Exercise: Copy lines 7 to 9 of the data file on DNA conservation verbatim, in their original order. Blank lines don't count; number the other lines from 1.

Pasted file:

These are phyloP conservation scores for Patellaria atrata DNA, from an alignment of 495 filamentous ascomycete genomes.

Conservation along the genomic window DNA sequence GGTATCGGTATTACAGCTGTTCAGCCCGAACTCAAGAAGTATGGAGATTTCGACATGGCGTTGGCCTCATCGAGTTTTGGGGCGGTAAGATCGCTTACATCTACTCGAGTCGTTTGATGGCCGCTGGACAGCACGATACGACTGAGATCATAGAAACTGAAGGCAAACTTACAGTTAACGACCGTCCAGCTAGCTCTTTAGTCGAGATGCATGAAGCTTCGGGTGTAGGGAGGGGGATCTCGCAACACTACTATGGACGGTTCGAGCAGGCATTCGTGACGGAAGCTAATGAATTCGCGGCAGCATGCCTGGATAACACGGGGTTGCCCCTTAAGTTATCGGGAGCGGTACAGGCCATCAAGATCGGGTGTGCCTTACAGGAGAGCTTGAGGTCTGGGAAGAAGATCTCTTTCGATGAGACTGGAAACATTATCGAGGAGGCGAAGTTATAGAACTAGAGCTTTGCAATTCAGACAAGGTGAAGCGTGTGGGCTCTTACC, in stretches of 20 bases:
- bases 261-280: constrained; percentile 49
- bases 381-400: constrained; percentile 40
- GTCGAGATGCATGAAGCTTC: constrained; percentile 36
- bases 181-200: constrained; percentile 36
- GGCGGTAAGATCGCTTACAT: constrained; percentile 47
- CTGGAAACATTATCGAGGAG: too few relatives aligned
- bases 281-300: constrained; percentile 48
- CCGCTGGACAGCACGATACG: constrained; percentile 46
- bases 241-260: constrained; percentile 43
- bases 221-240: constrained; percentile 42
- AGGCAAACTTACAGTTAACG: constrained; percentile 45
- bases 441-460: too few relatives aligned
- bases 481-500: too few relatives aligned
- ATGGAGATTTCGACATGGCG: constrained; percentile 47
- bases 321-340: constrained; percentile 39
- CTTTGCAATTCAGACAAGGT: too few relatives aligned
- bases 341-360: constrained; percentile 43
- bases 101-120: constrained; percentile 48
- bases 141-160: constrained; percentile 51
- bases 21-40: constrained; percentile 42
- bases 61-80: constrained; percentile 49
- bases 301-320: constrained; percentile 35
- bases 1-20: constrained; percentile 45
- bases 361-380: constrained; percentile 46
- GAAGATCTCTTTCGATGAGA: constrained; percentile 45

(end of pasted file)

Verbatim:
- GGCGGTAAGATCGCTTACAT: constrained; percentile 47
- CTGGAAACATTATCGAGGAG: too few relatives aligned
- bases 281-300: constrained; percentile 48